Dying with Christ is not something we can do. Our crucifixion with Him is an accomplished fact which took place when He hung on Calvary. Our part is merely to count upon this fact by faith. This is perhaps best illustrated by answering a question. Where do I look if I am to know that my sins are forgiven? ‘Why’, you reply, ‘Christ died for all. When I look to Calvary I see Him dying for me, wounded for my transgressions. The Holy Spirit Himself showed me this wonderful pardon given because of the death of Another’. If we are to know our union with Christ in His death as a real experience we must once again come to Calvary, because “If One died for all, then were all dead” (2 Cor. 5 v14).
It is as we look at the Cross, and say, ‘Lord, I accept from my heart not only the fact of your death for me, but also of my death with you’, that the Holy Spirit will take the veil off, showing us the truth and leading us into the possession of its power. It is not a question of our dying, but of God having planted us into the death of His Son. Self-effort is so subtle in its workings that there are many who have wearied themselves out trying to die, seeking to grasp a fact which can only be understood as it is revealed to the heart by the Holy Spirit.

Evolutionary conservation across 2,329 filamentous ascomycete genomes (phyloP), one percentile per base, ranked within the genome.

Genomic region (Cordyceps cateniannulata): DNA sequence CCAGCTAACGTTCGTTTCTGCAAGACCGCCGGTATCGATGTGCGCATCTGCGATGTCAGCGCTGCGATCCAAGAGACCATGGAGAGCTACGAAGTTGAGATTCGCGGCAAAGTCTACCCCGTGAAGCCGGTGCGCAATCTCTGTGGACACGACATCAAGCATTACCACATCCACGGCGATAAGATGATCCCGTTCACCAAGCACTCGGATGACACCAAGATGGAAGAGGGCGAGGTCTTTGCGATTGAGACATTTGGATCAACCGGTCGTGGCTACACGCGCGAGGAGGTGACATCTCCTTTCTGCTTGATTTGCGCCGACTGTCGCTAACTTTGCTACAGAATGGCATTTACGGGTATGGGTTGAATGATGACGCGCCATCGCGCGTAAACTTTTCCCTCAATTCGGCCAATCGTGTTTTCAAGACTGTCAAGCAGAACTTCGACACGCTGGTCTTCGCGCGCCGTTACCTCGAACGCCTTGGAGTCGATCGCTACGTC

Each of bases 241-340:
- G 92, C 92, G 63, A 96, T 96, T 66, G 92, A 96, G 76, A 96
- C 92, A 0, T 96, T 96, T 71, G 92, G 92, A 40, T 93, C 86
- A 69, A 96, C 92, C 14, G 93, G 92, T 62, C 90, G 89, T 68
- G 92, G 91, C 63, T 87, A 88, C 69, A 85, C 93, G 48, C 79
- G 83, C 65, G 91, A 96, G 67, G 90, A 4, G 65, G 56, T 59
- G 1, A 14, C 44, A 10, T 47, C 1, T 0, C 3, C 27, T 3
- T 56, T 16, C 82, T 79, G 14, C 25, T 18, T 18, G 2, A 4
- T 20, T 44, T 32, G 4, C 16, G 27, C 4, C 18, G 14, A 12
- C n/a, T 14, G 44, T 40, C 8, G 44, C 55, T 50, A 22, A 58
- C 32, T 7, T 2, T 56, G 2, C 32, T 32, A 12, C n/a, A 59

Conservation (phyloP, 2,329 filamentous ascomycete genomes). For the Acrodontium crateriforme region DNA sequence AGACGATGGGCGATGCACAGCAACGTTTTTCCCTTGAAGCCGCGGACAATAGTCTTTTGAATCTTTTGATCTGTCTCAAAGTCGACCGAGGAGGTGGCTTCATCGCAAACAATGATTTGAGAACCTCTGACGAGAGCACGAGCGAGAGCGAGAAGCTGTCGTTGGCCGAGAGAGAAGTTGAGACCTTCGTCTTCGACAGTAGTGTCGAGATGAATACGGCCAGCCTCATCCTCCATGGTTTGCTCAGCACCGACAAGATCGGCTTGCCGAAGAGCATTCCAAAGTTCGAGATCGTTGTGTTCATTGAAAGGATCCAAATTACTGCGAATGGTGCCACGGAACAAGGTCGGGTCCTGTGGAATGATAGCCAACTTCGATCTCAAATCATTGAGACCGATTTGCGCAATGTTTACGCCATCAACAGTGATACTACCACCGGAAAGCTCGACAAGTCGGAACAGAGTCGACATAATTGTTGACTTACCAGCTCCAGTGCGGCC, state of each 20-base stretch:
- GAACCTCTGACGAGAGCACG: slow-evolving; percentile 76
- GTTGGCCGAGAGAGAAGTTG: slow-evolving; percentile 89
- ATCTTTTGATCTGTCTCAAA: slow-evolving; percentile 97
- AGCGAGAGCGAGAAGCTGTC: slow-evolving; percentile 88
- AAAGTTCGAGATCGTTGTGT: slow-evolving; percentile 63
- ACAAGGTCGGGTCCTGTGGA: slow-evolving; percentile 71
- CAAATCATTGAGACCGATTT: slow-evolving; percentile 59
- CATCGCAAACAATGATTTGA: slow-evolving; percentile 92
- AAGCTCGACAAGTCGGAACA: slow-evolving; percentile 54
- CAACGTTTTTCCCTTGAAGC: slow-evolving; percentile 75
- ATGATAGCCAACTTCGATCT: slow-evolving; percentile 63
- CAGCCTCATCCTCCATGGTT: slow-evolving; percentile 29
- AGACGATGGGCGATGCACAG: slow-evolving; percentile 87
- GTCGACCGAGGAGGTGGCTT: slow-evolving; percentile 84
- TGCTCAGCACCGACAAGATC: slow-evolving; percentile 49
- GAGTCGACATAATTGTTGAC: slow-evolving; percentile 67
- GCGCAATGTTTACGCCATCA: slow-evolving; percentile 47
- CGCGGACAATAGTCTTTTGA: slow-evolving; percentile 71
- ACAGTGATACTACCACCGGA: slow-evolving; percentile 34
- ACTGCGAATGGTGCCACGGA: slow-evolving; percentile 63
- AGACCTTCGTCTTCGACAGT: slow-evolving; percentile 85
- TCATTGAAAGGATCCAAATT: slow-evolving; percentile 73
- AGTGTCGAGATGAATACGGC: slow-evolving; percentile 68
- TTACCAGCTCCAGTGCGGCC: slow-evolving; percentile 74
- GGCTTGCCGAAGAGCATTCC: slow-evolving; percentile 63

In Romans 6 verse 17 we read, “But thanks be to God that, though you used to be slaves to sin, you wholeheartedly obeyed the form of teaching to which you were entrusted. You have been set free from sin and have become slaves to righteousness”. What teaching is referred to here? Obviously that given in the earlier verses of this chapter, that we have died with Christ in order that here and now we may live on earth His resurrection life, and thus be His witnesses.